Recently installed Windows 10, cannot scroll on touch pad and pc much slower

Discussion in 'Windows 10 Help and Support' started by john9159, Apr 19, 2016.

  1. john9159

    john9159 New Member

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    My laptop did an automatic upgrade to Windows 10 Home recently; formerly it was Windows 7 Home Premium.
    Since this change, the touch pad (HP G56) will not scroll on any document or web page.
    When I attempt to update the driver I am told it is up to date and also that the device is working properly.
    The lap top is out of warranty so HP will not offer any advice.
    I also get regular warning of high memory usage which I have never seen before. The laptop is also a lot slower in responding to web browsing, reading email and just about everything else.
    I’m not prepared to upgrade my RAM just to satisfy speeding up processes as all was just fine before the upgrade.
    Any suggestions please?
    PC is HP G56, Celeron dual core T3500, 2.1Ghz, 64 bit
     
    #1 john9159, Apr 19, 2016
    Last edited: Apr 19, 2016
  2. holdum333

    holdum333 Banned

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    Hi John! Many members here on the forum prefer a clean install over the automatic upgrade. There are some things you could try.
    If you're having problems with Windows 10 on your PC, you could use push-button reset to refresh or reset Windows.

    Refresh your PC Fixes software problems by reinstalling the OS while preserving the user data, user accounts, and important settings. All other preinstalled customizations are restored to their factory state. In Windows 10, this feature no longer preserves user-acquired Windows apps.

    Reset your PC prepares the PC for recycling or for transfer of ownership by reinstalling the OS, removing all user accounts and contents (e.g. data, Classic Windows applications, and Universal Windows apps), and restoring preinstalled customizations to their factory state.

    The options above are great for what they are intended for, but you could also do a repair install of Windows 10 by performing an in-place upgrade without losing anything other than all installed Windows Updates.

    This tutorial will show you how to do a repair install of Windows 10 by performing an in-place upgrade without losing anything.

    You must be signed in as an administrator to be able to do a repair install of Windows 10.

    Repair Install Windows 10 with an In-place Upgrade

    Windows 10
    PS! It's always good to post make and model and other specs. That can help us with your issue!;):)
     
    #2 holdum333, Apr 19, 2016
    Last edited: Apr 19, 2016
  3. BIGBEARJEDI

    BIGBEARJEDI Honorable Member
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    Hi John,

    Any chance you may have dropped that G56 laptop? Or possibly loaned it to a friend, family-member, co-worker, etc.? Reason I ask is I had a Client drop one about 2 yrs. ago, and he wouldn't spend the money for parts; about $300, so there it sits on my triage shelf waiting for me to have parts money to fix it and give it back to him for free. He already replaced the laptop with a new All-in-one PC last month, so I think he's done waiting.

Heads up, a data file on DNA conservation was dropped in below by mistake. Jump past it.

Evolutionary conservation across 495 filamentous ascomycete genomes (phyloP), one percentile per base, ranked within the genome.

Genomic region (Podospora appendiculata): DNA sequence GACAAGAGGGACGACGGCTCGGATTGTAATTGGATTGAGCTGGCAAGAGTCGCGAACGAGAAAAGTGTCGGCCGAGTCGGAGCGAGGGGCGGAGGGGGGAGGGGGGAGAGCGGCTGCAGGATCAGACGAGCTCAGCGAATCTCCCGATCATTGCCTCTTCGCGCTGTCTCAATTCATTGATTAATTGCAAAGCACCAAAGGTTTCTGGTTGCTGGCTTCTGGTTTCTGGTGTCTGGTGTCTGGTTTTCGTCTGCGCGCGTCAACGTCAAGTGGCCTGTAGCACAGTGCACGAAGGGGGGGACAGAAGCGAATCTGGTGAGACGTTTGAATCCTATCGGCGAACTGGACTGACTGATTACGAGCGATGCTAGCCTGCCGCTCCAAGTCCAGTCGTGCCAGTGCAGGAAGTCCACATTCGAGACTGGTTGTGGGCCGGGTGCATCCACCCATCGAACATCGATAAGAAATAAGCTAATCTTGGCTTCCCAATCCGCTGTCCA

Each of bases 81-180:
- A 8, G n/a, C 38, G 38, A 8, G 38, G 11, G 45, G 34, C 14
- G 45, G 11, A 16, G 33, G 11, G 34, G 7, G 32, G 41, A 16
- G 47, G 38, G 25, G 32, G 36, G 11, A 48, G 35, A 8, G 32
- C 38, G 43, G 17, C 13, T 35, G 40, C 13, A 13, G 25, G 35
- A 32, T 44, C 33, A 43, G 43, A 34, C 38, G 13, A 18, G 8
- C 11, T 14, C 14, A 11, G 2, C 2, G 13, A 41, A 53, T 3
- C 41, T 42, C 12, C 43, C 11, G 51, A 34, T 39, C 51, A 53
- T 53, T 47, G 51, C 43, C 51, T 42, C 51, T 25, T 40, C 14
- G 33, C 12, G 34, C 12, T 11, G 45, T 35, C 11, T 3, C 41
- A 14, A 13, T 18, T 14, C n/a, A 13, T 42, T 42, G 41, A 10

If you don't have drop damage to electronics (RAM, Hard Drive, Motherboard, Video card/chip), you can take a look at some repair methods I suggest in this post, at POST #14 from this morning here:
    Have You Used Any Of The W 10 Recovery options?
    So, it's important to test your hardware for this sort of thing prior to running all of these various software repairs. Also, be aware that Microsoft has what they call a "Tuesday-weekly-push update", and about once a month I get 3 or 4 calls from Clients who tell me that some item or items disappear, freeze, lag, hang-up, or just plain stop working the day prior the MS Windows update.

    Bear in mind that failed hardware often mimics the symptoms of scrambled or broken software, so the only way to test this is to run a suite of hardware tests, primarily using Linux tools that computer techs use. Some Windows tools are available such as SPECCY free from piriform.com, however, they are not as conclusive as the Linux tools tests are.

    When folks try the various software repair methods such as Driver uninstall/reinstall, System Restore, Windows Reinstall from factory Recovery Disks, Windows Reset, or any of the in-place methods talked about by holdum in that same post #14 above, they don't always get positive results since they never bothered to test their hardware first for what I call a "Coincidental Hardware Failure", or they didn't know that they even needed to do that.